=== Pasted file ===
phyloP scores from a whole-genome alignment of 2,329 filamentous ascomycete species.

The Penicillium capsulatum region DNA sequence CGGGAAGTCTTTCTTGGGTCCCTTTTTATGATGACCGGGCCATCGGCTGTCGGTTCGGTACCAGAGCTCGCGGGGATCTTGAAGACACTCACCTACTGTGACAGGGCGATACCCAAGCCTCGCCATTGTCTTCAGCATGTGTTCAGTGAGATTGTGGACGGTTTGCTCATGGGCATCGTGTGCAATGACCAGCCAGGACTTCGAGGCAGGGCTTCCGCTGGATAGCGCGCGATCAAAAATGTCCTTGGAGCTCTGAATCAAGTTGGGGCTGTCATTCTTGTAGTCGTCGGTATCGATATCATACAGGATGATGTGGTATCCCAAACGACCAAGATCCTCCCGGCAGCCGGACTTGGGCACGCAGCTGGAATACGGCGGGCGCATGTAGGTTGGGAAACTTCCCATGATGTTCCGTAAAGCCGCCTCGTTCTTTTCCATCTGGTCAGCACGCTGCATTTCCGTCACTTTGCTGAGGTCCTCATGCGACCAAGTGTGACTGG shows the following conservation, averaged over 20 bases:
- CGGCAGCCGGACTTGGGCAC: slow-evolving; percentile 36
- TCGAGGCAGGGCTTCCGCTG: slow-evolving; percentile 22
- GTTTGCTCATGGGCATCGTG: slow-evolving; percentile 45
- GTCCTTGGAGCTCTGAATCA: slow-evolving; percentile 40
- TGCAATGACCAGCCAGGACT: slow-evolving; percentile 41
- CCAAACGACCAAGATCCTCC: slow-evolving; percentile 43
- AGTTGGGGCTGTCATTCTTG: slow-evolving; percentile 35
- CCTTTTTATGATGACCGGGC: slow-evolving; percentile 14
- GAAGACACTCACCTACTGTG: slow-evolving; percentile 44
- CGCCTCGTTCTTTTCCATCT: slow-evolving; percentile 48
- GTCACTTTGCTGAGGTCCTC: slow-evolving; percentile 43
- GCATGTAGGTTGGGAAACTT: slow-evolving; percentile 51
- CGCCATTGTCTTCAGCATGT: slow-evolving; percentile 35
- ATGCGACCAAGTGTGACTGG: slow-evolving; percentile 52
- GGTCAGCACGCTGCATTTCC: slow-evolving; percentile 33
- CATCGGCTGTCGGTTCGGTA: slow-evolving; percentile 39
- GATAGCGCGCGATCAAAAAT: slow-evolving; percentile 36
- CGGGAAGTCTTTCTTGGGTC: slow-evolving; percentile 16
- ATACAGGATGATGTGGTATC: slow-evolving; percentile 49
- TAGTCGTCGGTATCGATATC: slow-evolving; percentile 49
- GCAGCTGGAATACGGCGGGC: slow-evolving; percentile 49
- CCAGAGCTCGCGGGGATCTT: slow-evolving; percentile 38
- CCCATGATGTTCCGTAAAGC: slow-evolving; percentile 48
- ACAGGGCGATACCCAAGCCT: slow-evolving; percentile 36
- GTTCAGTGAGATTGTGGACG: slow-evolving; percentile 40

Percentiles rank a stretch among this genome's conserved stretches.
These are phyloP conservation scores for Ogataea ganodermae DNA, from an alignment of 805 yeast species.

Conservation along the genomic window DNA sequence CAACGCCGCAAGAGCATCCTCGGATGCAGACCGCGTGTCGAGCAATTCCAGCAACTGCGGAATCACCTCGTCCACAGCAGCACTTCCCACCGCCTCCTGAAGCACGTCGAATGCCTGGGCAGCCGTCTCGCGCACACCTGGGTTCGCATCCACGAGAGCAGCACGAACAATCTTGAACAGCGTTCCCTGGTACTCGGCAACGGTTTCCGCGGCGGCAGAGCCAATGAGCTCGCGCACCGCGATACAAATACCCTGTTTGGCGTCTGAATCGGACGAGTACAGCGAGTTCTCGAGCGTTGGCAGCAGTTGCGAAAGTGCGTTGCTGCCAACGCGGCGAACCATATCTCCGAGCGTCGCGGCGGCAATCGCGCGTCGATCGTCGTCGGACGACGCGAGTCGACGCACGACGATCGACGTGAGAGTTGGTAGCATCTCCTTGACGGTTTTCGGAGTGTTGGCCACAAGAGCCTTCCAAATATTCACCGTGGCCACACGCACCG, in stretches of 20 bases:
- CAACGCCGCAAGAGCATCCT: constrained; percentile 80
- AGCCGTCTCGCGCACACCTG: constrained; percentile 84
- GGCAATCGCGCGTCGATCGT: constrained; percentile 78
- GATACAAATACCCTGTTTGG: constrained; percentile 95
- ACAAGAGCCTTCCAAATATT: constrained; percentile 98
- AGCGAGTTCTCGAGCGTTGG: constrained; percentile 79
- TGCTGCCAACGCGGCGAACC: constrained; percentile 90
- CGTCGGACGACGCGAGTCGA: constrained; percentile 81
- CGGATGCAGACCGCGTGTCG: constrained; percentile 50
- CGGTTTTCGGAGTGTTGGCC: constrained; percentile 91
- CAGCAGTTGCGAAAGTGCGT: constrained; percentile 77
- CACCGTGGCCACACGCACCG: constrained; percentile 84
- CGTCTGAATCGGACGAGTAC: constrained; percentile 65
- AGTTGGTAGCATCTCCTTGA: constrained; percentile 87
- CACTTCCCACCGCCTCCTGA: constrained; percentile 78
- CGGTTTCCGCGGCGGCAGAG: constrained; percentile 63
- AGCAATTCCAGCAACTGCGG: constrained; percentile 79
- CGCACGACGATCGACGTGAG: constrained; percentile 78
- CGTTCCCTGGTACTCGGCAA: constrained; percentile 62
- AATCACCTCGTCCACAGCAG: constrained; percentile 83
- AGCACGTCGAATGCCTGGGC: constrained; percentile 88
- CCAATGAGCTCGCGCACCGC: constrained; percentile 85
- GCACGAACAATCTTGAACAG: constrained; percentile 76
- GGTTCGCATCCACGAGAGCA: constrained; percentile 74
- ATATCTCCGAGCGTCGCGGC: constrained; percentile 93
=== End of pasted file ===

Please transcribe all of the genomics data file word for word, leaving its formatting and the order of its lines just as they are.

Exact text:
phyloP scores from a whole-genome alignment of 2,329 filamentous ascomycete species.

The Penicillium capsulatum region DNA sequence CGGGAAGTCTTTCTTGGGTCCCTTTTTATGATGACCGGGCCATCGGCTGTCGGTTCGGTACCAGAGCTCGCGGGGATCTTGAAGACACTCACCTACTGTGACAGGGCGATACCCAAGCCTCGCCATTGTCTTCAGCATGTGTTCAGTGAGATTGTGGACGGTTTGCTCATGGGCATCGTGTGCAATGACCAGCCAGGACTTCGAGGCAGGGCTTCCGCTGGATAGCGCGCGATCAAAAATGTCCTTGGAGCTCTGAATCAAGTTGGGGCTGTCATTCTTGTAGTCGTCGGTATCGATATCATACAGGATGATGTGGTATCCCAAACGACCAAGATCCTCCCGGCAGCCGGACTTGGGCACGCAGCTGGAATACGGCGGGCGCATGTAGGTTGGGAAACTTCCCATGATGTTCCGTAAAGCCGCCTCGTTCTTTTCCATCTGGTCAGCACGCTGCATTTCCGTCACTTTGCTGAGGTCCTCATGCGACCAAGTGTGACTGG shows the following conservation, averaged over 20 bases:
- CGGCAGCCGGACTTGGGCAC: slow-evolving; percentile 36
- TCGAGGCAGGGCTTCCGCTG: slow-evolving; percentile 22
- GTTTGCTCATGGGCATCGTG: slow-evolving; percentile 45
- GTCCTTGGAGCTCTGAATCA: slow-evolving; percentile 40
- TGCAATGACCAGCCAGGACT: slow-evolving; percentile 41
- CCAAACGACCAAGATCCTCC: slow-evolving; percentile 43
- AGTTGGGGCTGTCATTCTTG: slow-evolving; percentile 35
- CCTTTTTATGATGACCGGGC: slow-evolving; percentile 14
- GAAGACACTCACCTACTGTG: slow-evolving; percentile 44
- CGCCTCGTTCTTTTCCATCT: slow-evolving; percentile 48
- GTCACTTTGCTGAGGTCCTC: slow-evolving; percentile 43
- GCATGTAGGTTGGGAAACTT: slow-evolving; percentile 51
- CGCCATTGTCTTCAGCATGT: slow-evolving; percentile 35
- ATGCGACCAAGTGTGACTGG: slow-evolving; percentile 52
- GGTCAGCACGCTGCATTTCC: slow-evolving; percentile 33
- CATCGGCTGTCGGTTCGGTA: slow-evolving; percentile 39
- GATAGCGCGCGATCAAAAAT: slow-evolving; percentile 36
- CGGGAAGTCTTTCTTGGGTC: slow-evolving; percentile 16
- ATACAGGATGATGTGGTATC: slow-evolving; percentile 49
- TAGTCGTCGGTATCGATATC: slow-evolving; percentile 49
- GCAGCTGGAATACGGCGGGC: slow-evolving; percentile 49
- CCAGAGCTCGCGGGGATCTT: slow-evolving; percentile 38
- CCCATGATGTTCCGTAAAGC: slow-evolving; percentile 48
- ACAGGGCGATACCCAAGCCT: slow-evolving; percentile 36
- GTTCAGTGAGATTGTGGACG: slow-evolving; percentile 40

Percentiles rank a stretch among this genome's conserved stretches.
These are phyloP conservation scores for Ogataea ganodermae DNA, from an alignment of 805 yeast species.

Conservation along the genomic window DNA sequence CAACGCCGCAAGAGCATCCTCGGATGCAGACCGCGTGTCGAGCAATTCCAGCAACTGCGGAATCACCTCGTCCACAGCAGCACTTCCCACCGCCTCCTGAAGCACGTCGAATGCCTGGGCAGCCGTCTCGCGCACACCTGGGTTCGCATCCACGAGAGCAGCACGAACAATCTTGAACAGCGTTCCCTGGTACTCGGCAACGGTTTCCGCGGCGGCAGAGCCAATGAGCTCGCGCACCGCGATACAAATACCCTGTTTGGCGTCTGAATCGGACGAGTACAGCGAGTTCTCGAGCGTTGGCAGCAGTTGCGAAAGTGCGTTGCTGCCAACGCGGCGAACCATATCTCCGAGCGTCGCGGCGGCAATCGCGCGTCGATCGTCGTCGGACGACGCGAGTCGACGCACGACGATCGACGTGAGAGTTGGTAGCATCTCCTTGACGGTTTTCGGAGTGTTGGCCACAAGAGCCTTCCAAATATTCACCGTGGCCACACGCACCG, in stretches of 20 bases:
- CAACGCCGCAAGAGCATCCT: constrained; percentile 80
- AGCCGTCTCGCGCACACCTG: constrained; percentile 84
- GGCAATCGCGCGTCGATCGT: constrained; percentile 78
- GATACAAATACCCTGTTTGG: constrained; percentile 95
- ACAAGAGCCTTCCAAATATT: constrained; percentile 98
- AGCGAGTTCTCGAGCGTTGG: constrained; percentile 79
- TGCTGCCAACGCGGCGAACC: constrained; percentile 90
- CGTCGGACGACGCGAGTCGA: constrained; percentile 81
- CGGATGCAGACCGCGTGTCG: constrained; percentile 50
- CGGTTTTCGGAGTGTTGGCC: constrained; percentile 91
- CAGCAGTTGCGAAAGTGCGT: constrained; percentile 77
- CACCGTGGCCACACGCACCG: constrained; percentile 84
- CGTCTGAATCGGACGAGTAC: constrained; percentile 65
- AGTTGGTAGCATCTCCTTGA: constrained; percentile 87
- CACTTCCCACCGCCTCCTGA: constrained; percentile 78
- CGGTTTCCGCGGCGGCAGAG: constrained; percentile 63
- AGCAATTCCAGCAACTGCGG: constrained; percentile 79
- CGCACGACGATCGACGTGAG: constrained; percentile 78
- CGTTCCCTGGTACTCGGCAA: constrained; percentile 62
- AATCACCTCGTCCACAGCAG: constrained; percentile 83
- AGCACGTCGAATGCCTGGGC: constrained; percentile 88
- CCAATGAGCTCGCGCACCGC: constrained; percentile 85
- GCACGAACAATCTTGAACAG: constrained; percentile 76
- GGTTCGCATCCACGAGAGCA: constrained; percentile 74
- ATATCTCCGAGCGTCGCGGC: constrained; percentile 93